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Random Chance’s Role in Cancer
The New York Times

Unlike Ebola, flu or polio, cancer is a disease that arises from within — a consequence of the mutations that inevitably occur when one of our 50 trillion cells divides and copies its DNA.

Some of these genetic misprints are caused by outside agents, chemical or biological, especially in parts of the body — the skin, the lungs and the digestive tract — most exposed to the ravages of the world. But millions every second occur purely by chance — random, spontaneous glitches that may be the most pervasive carcinogen of all.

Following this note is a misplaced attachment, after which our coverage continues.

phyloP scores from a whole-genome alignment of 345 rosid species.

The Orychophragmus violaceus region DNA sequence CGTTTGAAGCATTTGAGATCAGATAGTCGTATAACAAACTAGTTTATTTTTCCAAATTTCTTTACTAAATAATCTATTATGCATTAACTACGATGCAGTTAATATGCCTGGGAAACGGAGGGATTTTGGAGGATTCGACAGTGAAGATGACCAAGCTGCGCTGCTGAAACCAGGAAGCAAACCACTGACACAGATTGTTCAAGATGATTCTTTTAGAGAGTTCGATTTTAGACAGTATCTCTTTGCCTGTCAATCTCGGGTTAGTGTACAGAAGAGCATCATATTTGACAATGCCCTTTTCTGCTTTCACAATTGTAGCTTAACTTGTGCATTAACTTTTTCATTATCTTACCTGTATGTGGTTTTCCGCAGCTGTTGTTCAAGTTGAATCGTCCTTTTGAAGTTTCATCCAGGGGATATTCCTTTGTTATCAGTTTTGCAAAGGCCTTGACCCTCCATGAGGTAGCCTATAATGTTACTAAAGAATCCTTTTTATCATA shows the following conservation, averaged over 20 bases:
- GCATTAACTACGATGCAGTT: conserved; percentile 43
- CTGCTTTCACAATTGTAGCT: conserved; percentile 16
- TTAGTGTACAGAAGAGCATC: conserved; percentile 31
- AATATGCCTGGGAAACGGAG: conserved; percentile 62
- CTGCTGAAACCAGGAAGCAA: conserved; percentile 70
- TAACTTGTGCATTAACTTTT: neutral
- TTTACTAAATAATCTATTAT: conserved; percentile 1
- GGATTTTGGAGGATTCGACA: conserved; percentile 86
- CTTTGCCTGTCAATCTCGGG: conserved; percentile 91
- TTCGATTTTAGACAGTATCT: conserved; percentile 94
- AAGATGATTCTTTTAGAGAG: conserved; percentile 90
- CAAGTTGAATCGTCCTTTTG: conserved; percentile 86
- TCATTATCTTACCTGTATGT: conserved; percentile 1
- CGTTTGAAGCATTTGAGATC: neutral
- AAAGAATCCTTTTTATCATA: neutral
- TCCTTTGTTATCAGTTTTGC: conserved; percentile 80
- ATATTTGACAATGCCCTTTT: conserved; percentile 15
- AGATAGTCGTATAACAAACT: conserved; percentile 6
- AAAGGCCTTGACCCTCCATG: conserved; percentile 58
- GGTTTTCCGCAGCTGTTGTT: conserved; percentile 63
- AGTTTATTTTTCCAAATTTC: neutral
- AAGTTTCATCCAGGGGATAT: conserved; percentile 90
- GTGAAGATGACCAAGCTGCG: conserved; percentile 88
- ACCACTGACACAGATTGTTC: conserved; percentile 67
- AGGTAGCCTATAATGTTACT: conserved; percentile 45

It’s a truth that grates against our deepest nature. That was clear earlier this month when a paper in Science on the prominent role of “bad luck” and cancer caused an outbreak of despair, outrage and, ultimately, disbelief.

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